Nick Chop Commercial Appraisals

Commercial real estate valuation throughout North Florida.

Appraisal Institute Candidate for Designation Program Cost

Candidate for Designation Program Cost
Appraisal Institute

MAI Designation

I have posted about Candidate for Designation Program by the Appraisal Institute here.  I still get questions on why, what is it and what is the Candidate for Designation Program cost and what if I do nothing?  In a nutshell it replaces the current Associate Member program.  However, the main ‘what is it’ is a way to have a bit more structure to a future MAI member to stay the course and get it completed.

Are you a Candidate for the ‘Candidate for Designation Program’?

If you want your MAI designation, then yes you should really sign up.  Beginning January 1, 2013 you will have the following options.  Also what is the cost for the Candidate for Designation program?  What is the cost as a Practicing Affiliate?

  1. Candidate for Designation – must be on track to earning the MAI designation. Cost is $450, discounted $55 or $395 if enrolled by August 31, 2012 for the Candidate for Designation program.
  2. Practicing Affiliate – not pursuing the MAI designation.  Cost is $330 for the Practicing Affiliate, which is the same as 2012 Associate Member dues. Affiliates will receive discounts on qualifying education and continuing education only.
  3. Affiliate – you are not practicing.  Cost is $210 for the Affiliate, which is the same as 2012 dues.
  4. Do nothing – you risk more stringent requirements to obtain the MAI if you decide to become a candidate at a later date.  By signing up for the Candidate for Designation Program, you ‘lock-in’ the current requirements.

I’d be happy to discuss the Candidate for Designation Program.  Please note, if you sign up prior to August 31, 2012 you will receive the discount of $55, and the $395 will not be due until January 1, 2013.  If you know for certain you will continue to pursue your MAI designation, then sign-up now for the Candidate for Designation Program.

See my post on what the MAI designation is and what qualifications you currently need.

Comments

  1. Sally Marks says:

    Hi Nick! Great blog. Keep it up.

  2. Dusty Lewis says:

    Great blog, Nick. Part of the thing I see most people not recognizing is that AI was once a professional society, and transitioned to more of a trade organization model after FIRREA. the C4D format brings us back to where things were. Some of the drawbacks to the trade organization have bee that anyone associated with the organization could call themselves a “member” which convoluted the relevance of the designations. There were other issues with the costs of services supplied to “associate” members in relation to the dues paid. Granted, the new affiliate members will still receive discounts on education and publications, other services will not be available (from recollection the Lum Library being one of those perks). As a professional society, we also need to remain relevant by designating new members (on the commercial and residential levels). Right now, the SRA is losing its strength in numbers and most traditional users of our services are not willing to recognize the qualifications as being well above and beyond state licensing. As a long time SRA and newly designated MAI, it is part of my mission to make our AI membership designations something that all practicing appraisers should strive for, particularly for the residential appraisers who are misled by the misconceptions of licensing as a substitution for designation.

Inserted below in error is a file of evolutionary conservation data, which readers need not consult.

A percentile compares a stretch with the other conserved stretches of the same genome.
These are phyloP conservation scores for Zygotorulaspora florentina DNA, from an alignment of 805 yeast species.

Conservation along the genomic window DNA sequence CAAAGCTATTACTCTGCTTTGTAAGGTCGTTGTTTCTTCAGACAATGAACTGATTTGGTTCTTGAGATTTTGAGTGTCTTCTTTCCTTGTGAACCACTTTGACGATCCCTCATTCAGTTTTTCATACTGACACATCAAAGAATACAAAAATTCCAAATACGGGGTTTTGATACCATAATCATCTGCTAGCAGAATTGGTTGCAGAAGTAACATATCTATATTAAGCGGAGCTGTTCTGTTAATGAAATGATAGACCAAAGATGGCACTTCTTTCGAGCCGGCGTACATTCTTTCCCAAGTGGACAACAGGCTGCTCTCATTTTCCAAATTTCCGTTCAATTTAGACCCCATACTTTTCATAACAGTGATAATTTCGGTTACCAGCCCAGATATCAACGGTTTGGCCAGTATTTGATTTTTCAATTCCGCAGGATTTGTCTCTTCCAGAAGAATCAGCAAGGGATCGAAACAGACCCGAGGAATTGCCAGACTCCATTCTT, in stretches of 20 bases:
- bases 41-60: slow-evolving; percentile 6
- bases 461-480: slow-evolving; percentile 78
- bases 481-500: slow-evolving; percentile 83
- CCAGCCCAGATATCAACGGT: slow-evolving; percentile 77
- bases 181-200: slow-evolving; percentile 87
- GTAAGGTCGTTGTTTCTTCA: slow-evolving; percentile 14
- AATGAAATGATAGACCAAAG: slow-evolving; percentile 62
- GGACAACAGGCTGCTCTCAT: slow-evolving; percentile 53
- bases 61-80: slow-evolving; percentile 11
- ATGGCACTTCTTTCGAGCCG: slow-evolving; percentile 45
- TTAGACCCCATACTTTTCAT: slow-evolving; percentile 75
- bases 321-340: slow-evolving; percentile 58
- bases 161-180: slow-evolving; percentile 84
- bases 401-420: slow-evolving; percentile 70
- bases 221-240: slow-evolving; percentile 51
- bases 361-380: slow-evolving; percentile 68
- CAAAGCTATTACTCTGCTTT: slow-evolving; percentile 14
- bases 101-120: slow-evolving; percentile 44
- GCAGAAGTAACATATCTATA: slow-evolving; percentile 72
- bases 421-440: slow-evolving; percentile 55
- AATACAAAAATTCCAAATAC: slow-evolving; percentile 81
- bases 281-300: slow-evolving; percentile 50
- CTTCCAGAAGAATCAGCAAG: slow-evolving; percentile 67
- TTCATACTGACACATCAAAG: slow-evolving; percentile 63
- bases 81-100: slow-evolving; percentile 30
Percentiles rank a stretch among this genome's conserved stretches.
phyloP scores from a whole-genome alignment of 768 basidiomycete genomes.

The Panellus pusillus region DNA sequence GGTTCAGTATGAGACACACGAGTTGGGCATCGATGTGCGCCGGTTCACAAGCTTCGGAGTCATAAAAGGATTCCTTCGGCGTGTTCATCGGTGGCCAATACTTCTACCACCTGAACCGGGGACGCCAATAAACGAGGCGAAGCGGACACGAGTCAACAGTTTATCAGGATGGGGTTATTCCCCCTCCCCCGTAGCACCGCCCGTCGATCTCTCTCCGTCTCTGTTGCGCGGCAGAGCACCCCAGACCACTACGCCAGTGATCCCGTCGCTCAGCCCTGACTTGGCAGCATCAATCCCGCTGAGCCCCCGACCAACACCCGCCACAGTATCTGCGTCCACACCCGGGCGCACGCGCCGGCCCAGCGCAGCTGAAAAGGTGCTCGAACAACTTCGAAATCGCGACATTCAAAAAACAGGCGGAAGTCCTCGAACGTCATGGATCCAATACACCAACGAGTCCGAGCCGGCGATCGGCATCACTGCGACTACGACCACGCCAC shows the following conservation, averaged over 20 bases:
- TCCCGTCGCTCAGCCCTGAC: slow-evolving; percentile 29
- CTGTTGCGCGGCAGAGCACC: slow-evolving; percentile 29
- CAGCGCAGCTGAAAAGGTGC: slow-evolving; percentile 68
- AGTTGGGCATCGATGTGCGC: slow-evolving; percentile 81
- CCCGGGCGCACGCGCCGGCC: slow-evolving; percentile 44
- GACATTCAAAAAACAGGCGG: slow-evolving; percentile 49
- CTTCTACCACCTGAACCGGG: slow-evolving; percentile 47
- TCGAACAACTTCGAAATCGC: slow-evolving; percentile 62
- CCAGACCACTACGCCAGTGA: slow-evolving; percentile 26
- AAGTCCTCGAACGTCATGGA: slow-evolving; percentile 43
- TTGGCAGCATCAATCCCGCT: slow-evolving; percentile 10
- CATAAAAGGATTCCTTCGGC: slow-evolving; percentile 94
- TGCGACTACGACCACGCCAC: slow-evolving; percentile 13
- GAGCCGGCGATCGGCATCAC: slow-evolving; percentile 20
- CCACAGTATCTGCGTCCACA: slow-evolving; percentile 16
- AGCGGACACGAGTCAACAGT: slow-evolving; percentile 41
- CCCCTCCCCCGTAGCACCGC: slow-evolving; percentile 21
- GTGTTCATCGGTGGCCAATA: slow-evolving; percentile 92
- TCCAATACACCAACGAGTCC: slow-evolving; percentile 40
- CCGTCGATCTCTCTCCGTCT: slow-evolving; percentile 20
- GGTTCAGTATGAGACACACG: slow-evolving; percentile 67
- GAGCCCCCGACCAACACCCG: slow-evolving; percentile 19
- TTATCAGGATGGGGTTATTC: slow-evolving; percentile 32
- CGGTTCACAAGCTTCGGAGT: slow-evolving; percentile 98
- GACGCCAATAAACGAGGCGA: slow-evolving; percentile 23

3. George West, SREA, MAI, SRA, CBA, EBA says:

    Nick, we are in agreement about our designations. I have only been in the appraisal buuisiness for 45 years. Here in Dallas, was on the app. board, and testified before congress about appraisal issues in 1990. We are sliding backwards in fees and work. If you have any ideas let me know. I have sliped into real estate it was good until the Feds got into it. We need to do something.

    Resptfully,
    George West

    • My reply is long overdue, somehow missed it. It’s tough George. Without collusion, I think our industry needs to take pride in what we do to produce and keep fees up. A small percentage of appraisers I feel have put a dent on fees over the last 5+ years, all the while in the CMBS arena has asked for more oversight and regulation. I keep hearing our industry is shrinking with available certified appraisers. If this is true, I like to think supply/demand may take care of the issue you bring up.

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